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Pauline Gandel Children’s Gallery, Melbourne Museum

By

  • Museums Victoria Design Studio

Description

The Children’s Gallery is an ambitious project that totally re-imagines what a Museum can offer its youngest audience: babies to 5 year olds.

It is grounded in child-led, play-based learning, that supports the multiple ways parents/carers and children interact with a museum. The new gallery re-development is 2000m2 including an outdoor area and a series of interior spaces.

The design includes wondrous, tactile and immersive experiences that are grounded in a range of museum expertise. It responds to the needs of visitors – creating a welcoming environment with comfortable areas to gather, sit and interact, clear sightlines and ample circulation.

Key Features

1

One third of visitors with small children didn’t make their way through to the former Children’s Gallery.

Part of the design brief was to increase the number of visitors by bringing forward the presence of the Children’s Gallery into the museum to create a visual attractor. A 1/3rd scale steam locomotive provided the inspiration to create an iconic ‘Museum Station’ entrance.

The design has a child height entry through a tunnel which incorporates a stunning lighting sequence and custom soundscape, followed by a play-on train inspired area. Since the gallery opened, visitor numbers are 53% above forecast.

2

The 1200 sqm outside area is a part of the Children’s Gallery which had never been developed or used to it’s full potential.

This project provided the opportunity to create an engaging, tactile, exciting area to be used by our young audience as well as an outdoor café area.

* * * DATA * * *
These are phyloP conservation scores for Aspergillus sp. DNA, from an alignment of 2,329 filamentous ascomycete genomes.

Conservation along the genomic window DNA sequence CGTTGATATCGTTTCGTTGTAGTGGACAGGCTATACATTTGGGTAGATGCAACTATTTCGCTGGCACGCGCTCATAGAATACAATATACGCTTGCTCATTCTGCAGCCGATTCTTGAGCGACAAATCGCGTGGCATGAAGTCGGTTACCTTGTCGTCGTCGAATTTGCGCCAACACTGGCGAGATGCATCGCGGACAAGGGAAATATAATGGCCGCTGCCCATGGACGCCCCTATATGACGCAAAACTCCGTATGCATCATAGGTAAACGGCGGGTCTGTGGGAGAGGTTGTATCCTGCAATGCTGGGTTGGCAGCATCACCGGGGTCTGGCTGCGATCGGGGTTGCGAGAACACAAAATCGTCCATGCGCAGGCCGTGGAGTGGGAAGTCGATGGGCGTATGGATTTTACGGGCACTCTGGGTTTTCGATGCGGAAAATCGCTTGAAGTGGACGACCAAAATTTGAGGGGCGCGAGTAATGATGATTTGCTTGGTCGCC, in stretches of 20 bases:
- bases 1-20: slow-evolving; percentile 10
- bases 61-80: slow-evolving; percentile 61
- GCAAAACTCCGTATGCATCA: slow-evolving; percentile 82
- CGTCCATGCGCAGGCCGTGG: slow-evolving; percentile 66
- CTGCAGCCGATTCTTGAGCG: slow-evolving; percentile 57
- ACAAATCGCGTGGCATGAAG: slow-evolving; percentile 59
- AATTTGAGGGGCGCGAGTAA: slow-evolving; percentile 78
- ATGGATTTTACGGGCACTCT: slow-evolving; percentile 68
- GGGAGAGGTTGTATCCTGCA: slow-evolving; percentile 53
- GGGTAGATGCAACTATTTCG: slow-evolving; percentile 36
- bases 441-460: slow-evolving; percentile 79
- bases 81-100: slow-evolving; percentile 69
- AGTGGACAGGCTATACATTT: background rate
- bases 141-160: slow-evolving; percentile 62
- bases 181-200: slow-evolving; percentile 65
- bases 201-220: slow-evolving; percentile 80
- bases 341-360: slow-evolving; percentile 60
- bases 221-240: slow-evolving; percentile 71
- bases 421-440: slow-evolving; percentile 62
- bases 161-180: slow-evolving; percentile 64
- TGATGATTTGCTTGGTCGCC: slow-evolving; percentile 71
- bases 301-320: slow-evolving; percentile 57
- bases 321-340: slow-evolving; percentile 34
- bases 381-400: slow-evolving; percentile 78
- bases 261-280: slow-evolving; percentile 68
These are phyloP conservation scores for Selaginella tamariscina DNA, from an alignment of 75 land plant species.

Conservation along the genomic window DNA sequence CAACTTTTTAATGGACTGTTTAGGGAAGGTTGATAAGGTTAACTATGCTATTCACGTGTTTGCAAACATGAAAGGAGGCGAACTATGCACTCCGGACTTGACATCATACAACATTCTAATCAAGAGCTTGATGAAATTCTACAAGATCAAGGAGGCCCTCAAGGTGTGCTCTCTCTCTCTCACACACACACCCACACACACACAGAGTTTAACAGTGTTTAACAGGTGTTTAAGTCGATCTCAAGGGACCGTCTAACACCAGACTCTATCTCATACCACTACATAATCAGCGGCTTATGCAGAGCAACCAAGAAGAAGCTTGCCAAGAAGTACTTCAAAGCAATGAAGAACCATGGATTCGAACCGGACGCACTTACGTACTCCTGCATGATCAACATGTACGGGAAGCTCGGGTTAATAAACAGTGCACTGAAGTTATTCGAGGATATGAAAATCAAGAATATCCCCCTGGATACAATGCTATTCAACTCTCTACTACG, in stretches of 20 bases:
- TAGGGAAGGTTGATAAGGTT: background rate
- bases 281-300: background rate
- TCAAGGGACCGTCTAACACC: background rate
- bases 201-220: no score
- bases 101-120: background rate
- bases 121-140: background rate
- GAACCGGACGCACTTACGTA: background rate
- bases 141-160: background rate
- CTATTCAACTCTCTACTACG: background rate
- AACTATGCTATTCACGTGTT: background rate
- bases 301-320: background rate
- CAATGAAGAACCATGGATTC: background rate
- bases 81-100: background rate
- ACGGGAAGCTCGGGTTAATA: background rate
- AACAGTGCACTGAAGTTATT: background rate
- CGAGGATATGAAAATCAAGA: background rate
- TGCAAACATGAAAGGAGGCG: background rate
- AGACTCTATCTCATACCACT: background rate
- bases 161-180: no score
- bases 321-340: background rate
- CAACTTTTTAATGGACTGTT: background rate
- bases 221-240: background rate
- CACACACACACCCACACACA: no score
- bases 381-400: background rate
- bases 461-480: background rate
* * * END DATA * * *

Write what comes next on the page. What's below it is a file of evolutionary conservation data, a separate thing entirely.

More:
A ‘dinosaur dig’, ‘discovery rock garden’, ‘living cubbies’, frog sculptures that croak and ‘spit’ water, large gathering areas, construction blocks, ample shading and a Crystal Cave are some of the design innovations making this space a great hit with families, education groups as well as mothers groups.

3

The ‘Big Box’ area at the West end of the gallery is a space with a sloping ceiling up to 13m high. The design challenge was to go ‘UP’ in a meaningful way that would utilise the void.

An enormous custom designed climbing structure with platforms at different levels was implemented to engage with children of different ages, as well as providing an open under-croft for small babies and carers to sit and play.

Once at the top, children get a view of the huge interactive spinning disc installation, filling the vertical wall with colour, movement and visual excitement.

4

The design of the spaces was informed with input from curators, children and adults, including parents, early childhood, health and additional needs professionals, who accumulatively contributed over 2,000 hours to the project.

This iterative and heavily design-led participatory process resulted in a multi-sensory, multi-modal and inclusive design outcome, which inspires children of all stages and abilities to play and learn on their own, with other children and with their carers.

Collaborations with landscape architects, industrial designers, illustrators, animators, sculptors, and sound & visual artists set a new benchmark for how the museum can engage in a cross-disciplinary manner.

5

A significant challenge for the team was to create spaces that could withstand up to 15 years of wear and tear from very young and active visitors.

A considerable amount of time went into researching resilient finishes and surfaces.

The longevity requirements challenged the designers to consider the use of materials in new ways and in innovative applications.

Flat-bed printing with durable finishes to veneers, laser etching graphics into compact laminates and the use of rubber rock and solid surfaces as internal finishes are some of the examples of material exploration, particularly in high wear areas.

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